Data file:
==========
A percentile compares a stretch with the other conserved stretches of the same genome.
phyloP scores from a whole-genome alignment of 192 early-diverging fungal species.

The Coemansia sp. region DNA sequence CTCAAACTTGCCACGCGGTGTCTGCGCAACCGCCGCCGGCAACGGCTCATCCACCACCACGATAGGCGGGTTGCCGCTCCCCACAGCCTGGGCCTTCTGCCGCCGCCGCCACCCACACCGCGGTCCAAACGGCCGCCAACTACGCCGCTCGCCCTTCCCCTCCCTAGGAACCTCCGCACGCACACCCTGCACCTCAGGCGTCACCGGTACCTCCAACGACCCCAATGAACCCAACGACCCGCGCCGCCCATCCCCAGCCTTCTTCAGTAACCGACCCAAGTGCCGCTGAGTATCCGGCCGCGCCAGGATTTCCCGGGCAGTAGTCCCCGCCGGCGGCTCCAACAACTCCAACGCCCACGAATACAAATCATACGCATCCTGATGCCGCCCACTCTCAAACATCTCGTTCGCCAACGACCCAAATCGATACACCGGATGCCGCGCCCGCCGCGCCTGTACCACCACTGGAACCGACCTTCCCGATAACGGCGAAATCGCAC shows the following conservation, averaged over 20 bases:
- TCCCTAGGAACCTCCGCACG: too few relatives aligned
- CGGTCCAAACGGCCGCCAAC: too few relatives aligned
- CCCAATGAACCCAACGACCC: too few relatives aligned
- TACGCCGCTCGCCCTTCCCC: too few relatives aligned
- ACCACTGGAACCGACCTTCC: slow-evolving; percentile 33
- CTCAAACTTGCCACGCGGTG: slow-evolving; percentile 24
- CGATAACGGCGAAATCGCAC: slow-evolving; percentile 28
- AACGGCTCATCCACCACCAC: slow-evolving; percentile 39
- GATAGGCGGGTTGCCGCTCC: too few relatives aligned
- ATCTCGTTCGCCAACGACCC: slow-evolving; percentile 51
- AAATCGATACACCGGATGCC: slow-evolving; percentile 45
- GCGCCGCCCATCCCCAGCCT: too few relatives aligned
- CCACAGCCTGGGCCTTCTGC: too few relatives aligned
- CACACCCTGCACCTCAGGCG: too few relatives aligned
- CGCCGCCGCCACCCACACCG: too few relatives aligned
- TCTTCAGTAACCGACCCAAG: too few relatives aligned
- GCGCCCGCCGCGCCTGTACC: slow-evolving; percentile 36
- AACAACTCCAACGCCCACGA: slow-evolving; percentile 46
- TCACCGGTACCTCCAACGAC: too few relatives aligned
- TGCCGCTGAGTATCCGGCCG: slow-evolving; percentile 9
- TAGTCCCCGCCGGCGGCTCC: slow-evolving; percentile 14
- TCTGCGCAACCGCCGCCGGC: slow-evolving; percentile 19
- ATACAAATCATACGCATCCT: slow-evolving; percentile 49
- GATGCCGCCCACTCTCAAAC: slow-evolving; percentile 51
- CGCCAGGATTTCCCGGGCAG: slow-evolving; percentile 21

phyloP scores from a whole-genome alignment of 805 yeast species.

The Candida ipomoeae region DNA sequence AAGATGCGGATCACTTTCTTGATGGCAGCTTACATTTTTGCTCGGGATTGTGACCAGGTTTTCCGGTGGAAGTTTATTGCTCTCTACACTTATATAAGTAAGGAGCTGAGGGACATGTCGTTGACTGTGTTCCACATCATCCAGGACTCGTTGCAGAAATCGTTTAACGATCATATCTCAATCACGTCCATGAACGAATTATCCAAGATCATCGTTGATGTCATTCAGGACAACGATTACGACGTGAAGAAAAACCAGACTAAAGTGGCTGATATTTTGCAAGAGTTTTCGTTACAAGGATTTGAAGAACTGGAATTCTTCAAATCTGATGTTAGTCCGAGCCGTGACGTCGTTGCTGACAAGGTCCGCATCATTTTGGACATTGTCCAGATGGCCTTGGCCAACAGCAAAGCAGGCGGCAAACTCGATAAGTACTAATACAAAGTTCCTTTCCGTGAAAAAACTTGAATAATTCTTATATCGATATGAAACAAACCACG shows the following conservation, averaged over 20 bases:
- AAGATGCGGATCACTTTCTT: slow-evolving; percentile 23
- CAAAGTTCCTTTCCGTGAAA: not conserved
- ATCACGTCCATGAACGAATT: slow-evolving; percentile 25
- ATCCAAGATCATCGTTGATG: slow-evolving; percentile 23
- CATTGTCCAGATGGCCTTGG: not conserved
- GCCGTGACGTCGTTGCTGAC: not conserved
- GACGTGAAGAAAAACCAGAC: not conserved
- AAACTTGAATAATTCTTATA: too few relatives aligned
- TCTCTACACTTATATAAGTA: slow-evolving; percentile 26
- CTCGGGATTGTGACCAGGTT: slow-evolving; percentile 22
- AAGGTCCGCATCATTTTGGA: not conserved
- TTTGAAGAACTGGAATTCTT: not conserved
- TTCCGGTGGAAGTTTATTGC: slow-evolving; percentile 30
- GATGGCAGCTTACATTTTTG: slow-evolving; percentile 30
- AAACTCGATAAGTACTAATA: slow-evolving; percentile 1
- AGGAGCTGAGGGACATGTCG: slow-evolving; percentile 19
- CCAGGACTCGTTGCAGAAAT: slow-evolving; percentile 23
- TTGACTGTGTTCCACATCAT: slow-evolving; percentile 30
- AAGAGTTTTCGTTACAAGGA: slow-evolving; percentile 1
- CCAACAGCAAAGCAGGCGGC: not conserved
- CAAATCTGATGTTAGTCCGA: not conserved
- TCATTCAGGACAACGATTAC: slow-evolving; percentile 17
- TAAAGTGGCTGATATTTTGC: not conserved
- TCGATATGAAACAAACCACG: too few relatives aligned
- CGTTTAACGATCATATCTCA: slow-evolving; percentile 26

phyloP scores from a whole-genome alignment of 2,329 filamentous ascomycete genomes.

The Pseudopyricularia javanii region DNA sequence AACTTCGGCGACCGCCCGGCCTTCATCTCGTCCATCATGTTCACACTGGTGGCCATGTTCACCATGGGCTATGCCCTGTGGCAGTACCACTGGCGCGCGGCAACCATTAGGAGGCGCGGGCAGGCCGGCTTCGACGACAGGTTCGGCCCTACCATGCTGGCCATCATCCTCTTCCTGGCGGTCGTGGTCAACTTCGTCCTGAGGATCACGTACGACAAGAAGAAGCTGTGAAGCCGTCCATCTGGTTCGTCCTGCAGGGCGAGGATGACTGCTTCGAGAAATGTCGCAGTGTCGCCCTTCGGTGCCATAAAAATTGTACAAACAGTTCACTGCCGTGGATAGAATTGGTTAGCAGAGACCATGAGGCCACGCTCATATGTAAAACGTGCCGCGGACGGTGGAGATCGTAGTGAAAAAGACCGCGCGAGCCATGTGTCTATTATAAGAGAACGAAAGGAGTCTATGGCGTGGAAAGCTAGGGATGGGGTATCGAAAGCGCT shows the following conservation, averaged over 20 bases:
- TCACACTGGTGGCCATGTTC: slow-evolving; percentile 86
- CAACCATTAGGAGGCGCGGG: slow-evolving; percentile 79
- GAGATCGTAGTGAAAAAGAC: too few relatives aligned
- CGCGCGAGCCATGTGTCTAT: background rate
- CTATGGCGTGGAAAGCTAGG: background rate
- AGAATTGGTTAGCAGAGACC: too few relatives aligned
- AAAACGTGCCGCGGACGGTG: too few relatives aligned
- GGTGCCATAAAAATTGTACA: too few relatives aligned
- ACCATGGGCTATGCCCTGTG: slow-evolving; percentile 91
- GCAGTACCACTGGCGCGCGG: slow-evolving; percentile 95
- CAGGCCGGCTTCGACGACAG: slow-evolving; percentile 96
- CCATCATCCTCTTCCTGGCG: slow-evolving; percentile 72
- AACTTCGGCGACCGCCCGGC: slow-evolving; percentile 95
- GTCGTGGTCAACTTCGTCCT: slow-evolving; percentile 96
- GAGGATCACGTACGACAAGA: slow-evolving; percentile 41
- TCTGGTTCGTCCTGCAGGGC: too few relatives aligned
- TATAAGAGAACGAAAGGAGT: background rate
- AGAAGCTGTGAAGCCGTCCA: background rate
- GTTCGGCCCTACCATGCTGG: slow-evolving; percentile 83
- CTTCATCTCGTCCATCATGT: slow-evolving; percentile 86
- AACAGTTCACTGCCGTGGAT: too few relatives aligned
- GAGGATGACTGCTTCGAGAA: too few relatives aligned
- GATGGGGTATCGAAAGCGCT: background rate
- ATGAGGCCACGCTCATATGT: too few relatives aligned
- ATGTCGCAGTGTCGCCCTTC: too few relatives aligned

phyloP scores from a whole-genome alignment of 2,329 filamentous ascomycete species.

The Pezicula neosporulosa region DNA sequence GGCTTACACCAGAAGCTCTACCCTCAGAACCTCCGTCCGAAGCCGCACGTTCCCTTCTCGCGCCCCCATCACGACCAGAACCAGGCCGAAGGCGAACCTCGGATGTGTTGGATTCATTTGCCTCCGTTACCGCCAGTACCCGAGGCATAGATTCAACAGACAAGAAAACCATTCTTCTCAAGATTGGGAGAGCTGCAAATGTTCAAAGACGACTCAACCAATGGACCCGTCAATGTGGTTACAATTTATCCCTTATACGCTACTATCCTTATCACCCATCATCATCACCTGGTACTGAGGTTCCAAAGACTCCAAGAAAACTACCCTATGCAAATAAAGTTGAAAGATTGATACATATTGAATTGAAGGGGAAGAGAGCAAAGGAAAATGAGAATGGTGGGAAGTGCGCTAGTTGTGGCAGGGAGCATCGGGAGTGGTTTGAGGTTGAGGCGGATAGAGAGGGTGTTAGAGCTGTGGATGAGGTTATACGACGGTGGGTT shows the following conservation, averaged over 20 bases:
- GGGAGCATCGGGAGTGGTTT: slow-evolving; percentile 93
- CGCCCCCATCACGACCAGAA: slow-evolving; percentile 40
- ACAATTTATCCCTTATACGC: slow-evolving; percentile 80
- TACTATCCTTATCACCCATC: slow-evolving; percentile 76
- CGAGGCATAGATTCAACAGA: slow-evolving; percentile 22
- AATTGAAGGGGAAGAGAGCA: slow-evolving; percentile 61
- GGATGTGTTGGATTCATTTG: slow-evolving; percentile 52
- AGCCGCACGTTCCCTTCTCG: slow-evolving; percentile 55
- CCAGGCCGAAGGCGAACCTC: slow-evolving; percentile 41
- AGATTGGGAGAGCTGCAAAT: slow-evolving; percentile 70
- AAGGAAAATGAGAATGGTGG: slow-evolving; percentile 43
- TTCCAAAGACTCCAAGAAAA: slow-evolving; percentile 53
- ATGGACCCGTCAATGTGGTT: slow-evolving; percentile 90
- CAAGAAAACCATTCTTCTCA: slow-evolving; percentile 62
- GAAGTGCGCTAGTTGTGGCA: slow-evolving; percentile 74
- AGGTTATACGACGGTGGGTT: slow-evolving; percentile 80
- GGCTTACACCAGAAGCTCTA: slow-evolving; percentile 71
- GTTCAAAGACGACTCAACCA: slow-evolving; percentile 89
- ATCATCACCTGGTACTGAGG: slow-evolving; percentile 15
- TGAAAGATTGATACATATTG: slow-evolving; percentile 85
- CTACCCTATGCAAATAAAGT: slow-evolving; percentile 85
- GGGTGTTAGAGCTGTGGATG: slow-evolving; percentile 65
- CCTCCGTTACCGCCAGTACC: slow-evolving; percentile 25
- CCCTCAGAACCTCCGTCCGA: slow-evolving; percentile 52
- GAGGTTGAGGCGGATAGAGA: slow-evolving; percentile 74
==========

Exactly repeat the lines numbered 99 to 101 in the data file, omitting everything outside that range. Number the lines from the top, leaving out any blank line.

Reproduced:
- GAAGTGCGCTAGTTGTGGCA: slow-evolving; percentile 74
- AGGTTATACGACGGTGGGTT: slow-evolving; percentile 80
- GGCTTACACCAGAAGCTCTA: slow-evolving; percentile 71